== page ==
Monthly Azure news November 2020

You’re interested in the Azure Cloud world and want to find out what happened or what was released during November 2020? In this blog post we are bringing you some of the most interesting news from the Azure world. Also, we included a link to the KubeCon that took place from 17 – 20th of November, so in case you want to enjoy some useful content continue reading/ listening.


Managed Service Fabric clusters are now in public preview with the release 7.2

With the new Service Fabric 7.2 release, Microsoft announced several new key features:

  • Service Fabric managed clusters are now in public preview.
  • Supporting multiple stateless instances on a single node.
  • Extended resource governance allows you to add further specifications for memory and CPU resources.

The release also includes multiple bug fixes and some breaking changes, see the Release notes.


.NET 5 is available in App Service

During the .NET Conf that took place from 10 to 12th November, the Azure and .NET teams announced that App Service will provide support for .NET 5 on the same day because it reached general availability. In the future, every new preview release of .NET will be available on App Service from the day one of its release.

The App Service can now deliver faster and more frequent updates for all supported languages thanks to the new Early Access feature that was developed in partnership with the .NET team. While .NET 5 represents the first runtime to be delivered, App Service will also use the feature to provide immediate access to the latest releases for other languages, which will include Node and Python.

To learn more, visit the ASP.NET blog.


The Serverless offer for Azure Cosmos DB is extended and supports all APIs now

The Azure Cosmos DB serverless offer is now in preview for all APIs, including Core (SQL), MongoDB, Cassandra, Gremlin and Table.

Developers can use this new option for applications with small or medium-sized workloads without any capacity planning or additional management requirements.

Learn more about Azure Cosmos DB serverless


Azure Functions now supports Node.js 14 in public preview

Microsoft announced the preview support for Node.js 14 based Azure Functions. You can develop a Node.js 14 functions app locally (requires Azure Functions Core Tools 3.0.2996 or above) and deploy them to your Azure Function App.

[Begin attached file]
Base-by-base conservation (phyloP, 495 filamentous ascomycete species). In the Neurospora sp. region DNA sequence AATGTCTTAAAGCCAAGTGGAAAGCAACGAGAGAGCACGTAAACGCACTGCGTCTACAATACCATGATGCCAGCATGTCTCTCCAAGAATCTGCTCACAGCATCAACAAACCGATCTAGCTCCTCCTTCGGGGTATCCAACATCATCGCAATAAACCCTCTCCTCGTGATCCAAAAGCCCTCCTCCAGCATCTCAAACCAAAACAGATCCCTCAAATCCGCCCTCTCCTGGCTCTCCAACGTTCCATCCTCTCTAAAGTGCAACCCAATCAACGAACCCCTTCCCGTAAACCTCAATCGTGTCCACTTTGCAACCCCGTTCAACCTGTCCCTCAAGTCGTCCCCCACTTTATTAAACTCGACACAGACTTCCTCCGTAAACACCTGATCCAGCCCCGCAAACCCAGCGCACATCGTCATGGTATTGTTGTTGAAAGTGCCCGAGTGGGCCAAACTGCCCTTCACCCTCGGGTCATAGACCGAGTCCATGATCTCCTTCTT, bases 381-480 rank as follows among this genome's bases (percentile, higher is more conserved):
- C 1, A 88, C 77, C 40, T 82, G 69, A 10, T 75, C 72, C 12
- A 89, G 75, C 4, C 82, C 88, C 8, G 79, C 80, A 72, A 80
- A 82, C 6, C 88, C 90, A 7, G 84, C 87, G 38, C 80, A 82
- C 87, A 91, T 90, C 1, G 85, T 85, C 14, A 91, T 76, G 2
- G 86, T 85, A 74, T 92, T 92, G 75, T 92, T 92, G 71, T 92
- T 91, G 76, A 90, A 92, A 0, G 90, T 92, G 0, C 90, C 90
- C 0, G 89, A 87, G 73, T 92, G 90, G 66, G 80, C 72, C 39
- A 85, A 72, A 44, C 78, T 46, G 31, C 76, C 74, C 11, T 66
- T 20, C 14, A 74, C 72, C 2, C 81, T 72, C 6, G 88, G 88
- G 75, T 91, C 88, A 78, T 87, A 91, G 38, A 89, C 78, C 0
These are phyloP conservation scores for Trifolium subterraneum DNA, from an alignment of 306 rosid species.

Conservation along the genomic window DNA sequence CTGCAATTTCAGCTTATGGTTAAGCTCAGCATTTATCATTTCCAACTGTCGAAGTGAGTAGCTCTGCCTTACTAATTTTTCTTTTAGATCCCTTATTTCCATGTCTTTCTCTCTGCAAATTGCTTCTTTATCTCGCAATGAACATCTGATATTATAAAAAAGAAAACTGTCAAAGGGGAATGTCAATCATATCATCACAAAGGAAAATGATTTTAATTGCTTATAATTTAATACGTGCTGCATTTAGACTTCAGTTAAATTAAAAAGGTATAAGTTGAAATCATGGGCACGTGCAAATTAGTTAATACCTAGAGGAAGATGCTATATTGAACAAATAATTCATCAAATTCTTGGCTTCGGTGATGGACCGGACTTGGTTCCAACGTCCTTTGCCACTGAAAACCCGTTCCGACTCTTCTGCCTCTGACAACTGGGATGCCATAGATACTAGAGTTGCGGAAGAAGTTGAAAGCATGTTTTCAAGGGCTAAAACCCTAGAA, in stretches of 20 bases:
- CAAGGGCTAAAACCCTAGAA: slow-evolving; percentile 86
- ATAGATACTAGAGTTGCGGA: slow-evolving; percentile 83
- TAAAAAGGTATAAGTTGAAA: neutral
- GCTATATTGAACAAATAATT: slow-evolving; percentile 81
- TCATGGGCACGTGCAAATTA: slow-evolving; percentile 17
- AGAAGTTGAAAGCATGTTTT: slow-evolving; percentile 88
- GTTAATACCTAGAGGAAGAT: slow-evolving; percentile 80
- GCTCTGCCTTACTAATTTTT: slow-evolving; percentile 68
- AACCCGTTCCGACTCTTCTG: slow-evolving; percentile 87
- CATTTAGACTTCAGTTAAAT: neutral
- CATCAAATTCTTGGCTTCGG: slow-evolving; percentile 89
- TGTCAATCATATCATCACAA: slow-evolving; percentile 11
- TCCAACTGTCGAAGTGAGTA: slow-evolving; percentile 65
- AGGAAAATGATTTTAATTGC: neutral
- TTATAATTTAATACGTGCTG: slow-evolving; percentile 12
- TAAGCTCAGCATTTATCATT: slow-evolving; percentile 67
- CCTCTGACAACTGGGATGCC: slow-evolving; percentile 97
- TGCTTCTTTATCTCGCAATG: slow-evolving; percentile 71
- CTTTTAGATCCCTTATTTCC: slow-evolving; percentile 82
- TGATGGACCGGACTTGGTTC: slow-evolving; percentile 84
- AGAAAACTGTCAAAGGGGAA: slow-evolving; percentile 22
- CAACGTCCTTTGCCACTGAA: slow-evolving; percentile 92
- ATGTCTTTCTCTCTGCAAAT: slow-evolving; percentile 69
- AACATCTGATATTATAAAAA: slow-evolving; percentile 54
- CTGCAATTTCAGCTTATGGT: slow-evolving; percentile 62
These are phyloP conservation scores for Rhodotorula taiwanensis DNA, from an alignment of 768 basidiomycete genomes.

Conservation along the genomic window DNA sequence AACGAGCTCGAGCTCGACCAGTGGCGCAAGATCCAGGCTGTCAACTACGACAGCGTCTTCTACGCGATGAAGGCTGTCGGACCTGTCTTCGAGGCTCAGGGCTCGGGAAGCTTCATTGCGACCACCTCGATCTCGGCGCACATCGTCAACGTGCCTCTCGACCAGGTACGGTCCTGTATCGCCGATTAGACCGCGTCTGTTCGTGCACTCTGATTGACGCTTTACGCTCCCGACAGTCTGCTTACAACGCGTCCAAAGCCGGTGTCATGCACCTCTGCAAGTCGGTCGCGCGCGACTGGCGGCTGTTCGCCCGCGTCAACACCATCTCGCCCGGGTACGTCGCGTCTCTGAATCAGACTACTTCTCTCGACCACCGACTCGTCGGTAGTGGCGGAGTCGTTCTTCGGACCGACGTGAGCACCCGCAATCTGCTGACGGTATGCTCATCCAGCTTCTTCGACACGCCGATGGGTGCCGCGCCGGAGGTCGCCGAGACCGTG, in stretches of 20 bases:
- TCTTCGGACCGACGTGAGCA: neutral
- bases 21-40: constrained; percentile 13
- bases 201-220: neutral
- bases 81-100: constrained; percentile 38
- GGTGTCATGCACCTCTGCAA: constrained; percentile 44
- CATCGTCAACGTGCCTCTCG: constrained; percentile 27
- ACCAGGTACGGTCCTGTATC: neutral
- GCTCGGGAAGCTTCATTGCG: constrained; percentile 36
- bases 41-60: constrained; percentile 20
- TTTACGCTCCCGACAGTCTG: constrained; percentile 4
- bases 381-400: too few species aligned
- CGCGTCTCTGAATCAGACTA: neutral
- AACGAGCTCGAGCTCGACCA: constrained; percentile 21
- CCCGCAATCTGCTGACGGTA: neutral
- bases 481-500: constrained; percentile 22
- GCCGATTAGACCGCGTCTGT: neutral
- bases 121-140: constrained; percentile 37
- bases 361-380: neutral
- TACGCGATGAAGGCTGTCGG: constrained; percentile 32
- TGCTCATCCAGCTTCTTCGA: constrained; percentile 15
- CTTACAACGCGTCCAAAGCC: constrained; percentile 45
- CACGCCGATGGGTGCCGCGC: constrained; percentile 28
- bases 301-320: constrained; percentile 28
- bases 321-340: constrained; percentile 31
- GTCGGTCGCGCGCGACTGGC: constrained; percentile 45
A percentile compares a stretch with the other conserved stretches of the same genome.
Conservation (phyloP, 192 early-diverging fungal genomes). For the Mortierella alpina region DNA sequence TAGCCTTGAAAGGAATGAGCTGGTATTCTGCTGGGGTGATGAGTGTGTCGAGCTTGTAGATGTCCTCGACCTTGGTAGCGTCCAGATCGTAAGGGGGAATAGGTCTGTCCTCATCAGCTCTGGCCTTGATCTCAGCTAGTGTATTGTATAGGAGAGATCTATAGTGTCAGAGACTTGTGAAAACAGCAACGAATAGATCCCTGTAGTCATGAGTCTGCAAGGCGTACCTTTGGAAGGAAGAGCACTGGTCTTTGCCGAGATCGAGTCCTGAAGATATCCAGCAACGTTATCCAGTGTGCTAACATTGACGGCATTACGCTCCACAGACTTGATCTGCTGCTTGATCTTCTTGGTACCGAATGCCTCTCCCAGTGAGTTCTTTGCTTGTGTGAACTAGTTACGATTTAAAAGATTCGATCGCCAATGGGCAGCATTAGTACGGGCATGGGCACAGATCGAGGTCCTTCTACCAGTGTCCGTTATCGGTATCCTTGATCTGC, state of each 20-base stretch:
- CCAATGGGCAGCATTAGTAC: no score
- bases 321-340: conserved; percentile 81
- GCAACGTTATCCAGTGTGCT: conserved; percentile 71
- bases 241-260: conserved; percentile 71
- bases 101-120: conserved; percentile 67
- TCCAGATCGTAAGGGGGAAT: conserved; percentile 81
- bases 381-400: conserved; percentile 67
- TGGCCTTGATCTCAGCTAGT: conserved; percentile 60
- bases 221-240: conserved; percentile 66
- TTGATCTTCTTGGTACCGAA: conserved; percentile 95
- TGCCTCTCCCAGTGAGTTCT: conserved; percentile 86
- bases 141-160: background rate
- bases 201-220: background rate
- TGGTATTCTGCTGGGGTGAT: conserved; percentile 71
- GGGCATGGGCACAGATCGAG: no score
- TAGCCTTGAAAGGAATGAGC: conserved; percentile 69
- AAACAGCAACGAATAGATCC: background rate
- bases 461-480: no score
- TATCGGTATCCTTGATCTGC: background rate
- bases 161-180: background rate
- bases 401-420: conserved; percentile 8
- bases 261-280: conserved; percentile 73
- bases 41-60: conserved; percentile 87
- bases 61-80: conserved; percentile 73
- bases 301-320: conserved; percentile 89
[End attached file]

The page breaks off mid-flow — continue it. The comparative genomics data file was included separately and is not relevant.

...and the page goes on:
Learn more about Azure Functions Node.js 14 preview.


At the KubeCon, Microsoft announced several new general availability features for Azure Kubernetes Service:

  • General availability of containerd support in AKS
  • Containerd is now the default container runtime in AKS
  • Faster upgrades using the maxSurge feature to define how many concurrent replacements occur.
  • General availability of the Kubernetes 1.19 release which includes support for TLS 1.3 and more.
  • Faster re-imaging and boot times with Ephemeral OS disk for the AKS Agent Nodes which are now GA.

Learn more.


Our Senior Cloud & DevOps consultant Nico took part in KubeCon too


The Azure Cloud Shell image is now based on Debian and compiled from Source by Microsoft

Microsoft is currently updating the cloud shell base image from Ubuntu 16.04 to a Debian 10 based one. This means that almost every single tool / package inside the image will have a newer version (e. g. Python 3.7 and PowerShell 7.1).

For further information, see the pull request on the Cloud Shell GitHub repository.


Configure Azure file share backups directly with Azure Resource Manager (ARM) templates

You can now configure file share backups directly with Azure Resource Manager (ARM) templates.


Azure portal update brings a better move resource experience

With the November 2020 Azure portal update, you can now start the journey to move resources to a different region. You will also be able to track the progress and add missing dependencies.

Learn more.


Container Conference – “Efficient CI/CD Pipelines with the right tools, does it work?”

Container Conf

In this talk Nico spoke about the usage of the containerized pipelines and how you can use them to eliminate dependencies in your CI/CD environment, so that you don’t have to deal with different versions of your toolchain and dependencies. He also talked about Tekton, which is an open source project that will help you build a cloud-native toolchain. There you can implement your entire CI/CD (workload as well as configuration) in Kubernetes.